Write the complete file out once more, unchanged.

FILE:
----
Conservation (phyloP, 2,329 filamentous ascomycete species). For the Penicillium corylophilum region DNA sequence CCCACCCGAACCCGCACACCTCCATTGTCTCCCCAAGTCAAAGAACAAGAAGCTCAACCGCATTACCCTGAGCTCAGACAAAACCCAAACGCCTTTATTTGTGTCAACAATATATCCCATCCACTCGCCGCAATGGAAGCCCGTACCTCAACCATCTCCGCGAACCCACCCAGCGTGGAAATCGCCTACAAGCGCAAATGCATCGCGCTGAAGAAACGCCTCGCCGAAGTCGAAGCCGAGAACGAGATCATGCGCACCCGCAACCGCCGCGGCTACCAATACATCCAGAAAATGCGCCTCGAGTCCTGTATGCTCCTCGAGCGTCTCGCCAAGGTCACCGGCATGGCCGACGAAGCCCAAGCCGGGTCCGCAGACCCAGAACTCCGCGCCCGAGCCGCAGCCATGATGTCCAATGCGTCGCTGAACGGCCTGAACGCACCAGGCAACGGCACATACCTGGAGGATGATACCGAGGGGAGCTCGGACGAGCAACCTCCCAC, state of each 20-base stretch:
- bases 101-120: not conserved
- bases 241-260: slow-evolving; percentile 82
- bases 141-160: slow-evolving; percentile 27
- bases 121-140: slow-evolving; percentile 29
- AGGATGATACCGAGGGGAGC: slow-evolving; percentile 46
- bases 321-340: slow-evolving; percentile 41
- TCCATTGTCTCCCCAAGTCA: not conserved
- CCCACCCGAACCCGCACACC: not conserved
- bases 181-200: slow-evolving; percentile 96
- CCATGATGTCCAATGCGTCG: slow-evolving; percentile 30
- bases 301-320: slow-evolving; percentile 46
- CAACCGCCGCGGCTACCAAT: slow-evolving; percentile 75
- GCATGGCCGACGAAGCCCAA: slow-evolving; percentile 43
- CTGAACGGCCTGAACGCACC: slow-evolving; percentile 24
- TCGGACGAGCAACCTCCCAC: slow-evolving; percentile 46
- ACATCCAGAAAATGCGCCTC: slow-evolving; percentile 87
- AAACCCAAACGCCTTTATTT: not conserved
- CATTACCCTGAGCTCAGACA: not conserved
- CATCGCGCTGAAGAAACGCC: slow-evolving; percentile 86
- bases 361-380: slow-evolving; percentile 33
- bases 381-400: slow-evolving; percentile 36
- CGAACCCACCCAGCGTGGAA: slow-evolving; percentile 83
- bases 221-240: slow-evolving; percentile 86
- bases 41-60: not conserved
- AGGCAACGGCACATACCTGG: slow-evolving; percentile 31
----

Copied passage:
Conservation (phyloP, 2,329 filamentous ascomycete species). For the Penicillium corylophilum region DNA sequence CCCACCCGAACCCGCACACCTCCATTGTCTCCCCAAGTCAAAGAACAAGAAGCTCAACCGCATTACCCTGAGCTCAGACAAAACCCAAACGCCTTTATTTGTGTCAACAATATATCCCATCCACTCGCCGCAATGGAAGCCCGTACCTCAACCATCTCCGCGAACCCACCCAGCGTGGAAATCGCCTACAAGCGCAAATGCATCGCGCTGAAGAAACGCCTCGCCGAAGTCGAAGCCGAGAACGAGATCATGCGCACCCGCAACCGCCGCGGCTACCAATACATCCAGAAAATGCGCCTCGAGTCCTGTATGCTCCTCGAGCGTCTCGCCAAGGTCACCGGCATGGCCGACGAAGCCCAAGCCGGGTCCGCAGACCCAGAACTCCGCGCCCGAGCCGCAGCCATGATGTCCAATGCGTCGCTGAACGGCCTGAACGCACCAGGCAACGGCACATACCTGGAGGATGATACCGAGGGGAGCTCGGACGAGCAACCTCCCAC, state of each 20-base stretch:
- bases 101-120: not conserved
- bases 241-260: slow-evolving; percentile 82
- bases 141-160: slow-evolving; percentile 27
- bases 121-140: slow-evolving; percentile 29
- AGGATGATACCGAGGGGAGC: slow-evolving; percentile 46
- bases 321-340: slow-evolving; percentile 41
- TCCATTGTCTCCCCAAGTCA: not conserved
- CCCACCCGAACCCGCACACC: not conserved
- bases 181-200: slow-evolving; percentile 96
- CCATGATGTCCAATGCGTCG: slow-evolving; percentile 30
- bases 301-320: slow-evolving; percentile 46
- CAACCGCCGCGGCTACCAAT: slow-evolving; percentile 75
- GCATGGCCGACGAAGCCCAA: slow-evolving; percentile 43
- CTGAACGGCCTGAACGCACC: slow-evolving; percentile 24
- TCGGACGAGCAACCTCCCAC: slow-evolving; percentile 46
- ACATCCAGAAAATGCGCCTC: slow-evolving; percentile 87
- AAACCCAAACGCCTTTATTT: not conserved
- CATTACCCTGAGCTCAGACA: not conserved
- CATCGCGCTGAAGAAACGCC: slow-evolving; percentile 86
- bases 361-380: slow-evolving; percentile 33
- bases 381-400: slow-evolving; percentile 36
- CGAACCCACCCAGCGTGGAA: slow-evolving; percentile 83
- bases 221-240: slow-evolving; percentile 86
- bases 41-60: not conserved
- AGGCAACGGCACATACCTGG: slow-evolving; percentile 31